Today in History

Today in History: September 21

New Mexico's Colonial Past

Santa Fe
Bird's Eye View of the City of Santa Fé, N.M., 1882,
Drawn by Henry Wellge,
Beck & Pauli, lithographers, 1882.
Panoramic Maps

On September 21, 1595, Don Juan de Oñate's petition and contract for the conquest of New Mexico was presented to Luís de Velasco, the viceroy of Nueva Vizcaya.  Already a wealthy and prominent man, he sought to turn the Indians' wealth into his own and had requested the assignment after hearing rumors about golden cities in the vicinity. Oñate was granted the commission and set about recruiting men for his expedition.

Acoma Pueblo
Pueblo of Aconia [Acoma],
New Mexico, 1899.
Touring Turn-of-the-Century America: Photographs from the Detroit Publishing Company, 1880-1920

After many delays, Oñate finally began the expedition in 1598 with approximately 200 men, accompanied by their families and servants. The expedition crossed the Rio Grande at El Paso and split up into smaller groups to search for treasure. Some of his men wanted to return to Spain, but Oñate squashed potential deserters by executing several who had attempted to leave. He used brutal force against the Ácoma Indians, who had rebelled and killed several of Oñate’s men.  Retribution and the severity of Oñate’s actions after reconquering the pueblo terrified other pueblos and the Spanish priests complained that the Indians distrusted the Spanish—making their conversion difficult.

In 1601, Oñate set out to find the legendary golden city of Quivera. After years of failure, he returned to find much of his colony deserted. Although his colonization methods were horrific, Oñate is credited with establishing a colony in New Mexico and exploring the geography of the region.

In 1607, Oñate resigned as governor. He was tried and sentenced in 1614 for his cruel actions and ineptitude in ruling the colony. Oñate was fined, banished from New Mexico in perpetuity, and exiled for four years from Mexico City and its vicinity; he also lost his titles as governor and captain general of New Mexico. He appealed his convictions several times after his banishment from Mexico City had elapsed. Evidence of a pardon, likely granted between 1622 and 1624, is inconclusive.  

"Tened Piedad, Dios Mío"
(Have Pity, My God)
Luis Montoya and Ricardo Archuleta, unaccompanied vocals,
recorded in Cerro New Mexico, August 9, 1940.
Hispano Music & Culture from the Northern Rio Grande: The Juan B. Rael Collection

Real Audio Format

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By encouraging further European settlement, efforts led to the founding of Santa Fe in 1610—America's oldest capital city. Congress established the Territory of New Mexico in 1848 at the conclusion of the Mexican War. On January 6, 1912, New Mexico became the forty-seventh state.

Learn more about New Mexico in American Memory:

The First Newspaper

Don't You Want a Paper, Dearie?
Read It Through and Through
Tales of War and Tales of Money
Things That People Do

"Don't You Want a Paper, Dearie?"
Words, Paul West,
Music, Jerome Kern,
Historic American Sheet Music, 1850-1920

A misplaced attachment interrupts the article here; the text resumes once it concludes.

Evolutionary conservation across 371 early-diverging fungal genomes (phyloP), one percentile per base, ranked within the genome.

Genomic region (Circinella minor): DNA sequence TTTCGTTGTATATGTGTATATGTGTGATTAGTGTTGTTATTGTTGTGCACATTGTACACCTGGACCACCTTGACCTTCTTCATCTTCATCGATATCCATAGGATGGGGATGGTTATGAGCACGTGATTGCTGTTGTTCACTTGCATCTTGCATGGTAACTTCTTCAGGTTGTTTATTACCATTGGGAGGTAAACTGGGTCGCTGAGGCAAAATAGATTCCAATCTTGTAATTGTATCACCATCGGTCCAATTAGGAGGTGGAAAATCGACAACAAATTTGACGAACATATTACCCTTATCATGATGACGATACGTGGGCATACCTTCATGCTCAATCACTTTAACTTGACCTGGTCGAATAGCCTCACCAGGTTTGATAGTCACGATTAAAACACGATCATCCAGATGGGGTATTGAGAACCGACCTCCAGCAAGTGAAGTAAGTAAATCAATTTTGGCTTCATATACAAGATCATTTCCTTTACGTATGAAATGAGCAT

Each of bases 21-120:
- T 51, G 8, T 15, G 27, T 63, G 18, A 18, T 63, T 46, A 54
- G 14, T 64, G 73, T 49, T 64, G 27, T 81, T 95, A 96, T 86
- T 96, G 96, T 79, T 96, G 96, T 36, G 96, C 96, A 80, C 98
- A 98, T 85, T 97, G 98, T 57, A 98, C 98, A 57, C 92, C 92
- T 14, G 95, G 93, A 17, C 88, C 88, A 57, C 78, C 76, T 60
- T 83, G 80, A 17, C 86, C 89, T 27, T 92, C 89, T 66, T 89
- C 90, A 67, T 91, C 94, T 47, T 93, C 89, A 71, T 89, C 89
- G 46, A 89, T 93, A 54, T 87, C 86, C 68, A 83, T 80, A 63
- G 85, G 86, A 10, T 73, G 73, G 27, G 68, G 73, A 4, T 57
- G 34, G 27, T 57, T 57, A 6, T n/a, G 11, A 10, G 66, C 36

The nation's first daily newspaper, the Pennsylvania Packet and Daily Advertiser, began publication on September 21, 1784. The New England Courant, the first independent American newspaper was published by Benjamin Franklin's older brother in 1721. At the beginning of the Revolutionary War, 37 independent newspapers kept the colonists informed. The press contributed to the war effort by publishing broadsides, relaying information, chronicling the war, and sustaining community life.

The Press As Revolutionary Force

This edition of the Pennsylvania Gazette was printed by David Hall and Benjamin Franklin without date, number, masthead, or imprint at Philadelphia. The week before, the publishers announced suspension of the Gazette in opposition to Stamp Act provisions requiring newspapers be printed on imported, stamped paper. A week latter this sheet appeared. Lacking the characteristic appearance of a newspaper, the November 7, 1765 edition satisfied subscribers while protecting the firm from legal repercussions.

No Stamped Paper To Be Had
No Stamped Paper To Be Had
Pennsylvania Gazette, November 7, 1765.
An American Time Capsule: Three Centuries of Broadsides and Other Printed Ephemera

During the 1780s and 1790s, citizens increasingly turned to the press to monitor political changes of the early national period. In response, several city newspapers began daily publication. Ratification of the United States Constitution, for example, was keenly debated in the press. Passage of the First Amendment guaranteed freedom of the press and ensured newspapers would remain an important medium of political debate.

"'Papers, evening papers'
was the urchin's
pleading cry."

"The Urchin's Sad Appeal,"
words by F.M. Statia,
music by John S. May,
Historic American Sheet Music, 1850-1920

Until well into the nineteenth century, most Americans continued to get their news from country weeklies. As a boy Edward A. Barney, editor of the Canaan Reporter, recalled "having a few dailies to peddle around, but there was nothing like a general circulation for them. What news people got in the country they read once a week from their local papers…World events didn't interest them much; anyway they were contented to bide the coming of the weekly to learn about them." The Spanish-American War created the first real market for daily newspapers among residents of small town New Hampshire. "There was outside news the country folk couldn't wait a week for," he explained.

Learn more about the role of the press in American society and culture:

Delivering newspapers
Delivering Newspapers,
American Mutoscope and Biograph Company, 1903.
The Life of a City: Early Films of New York, 1898-1906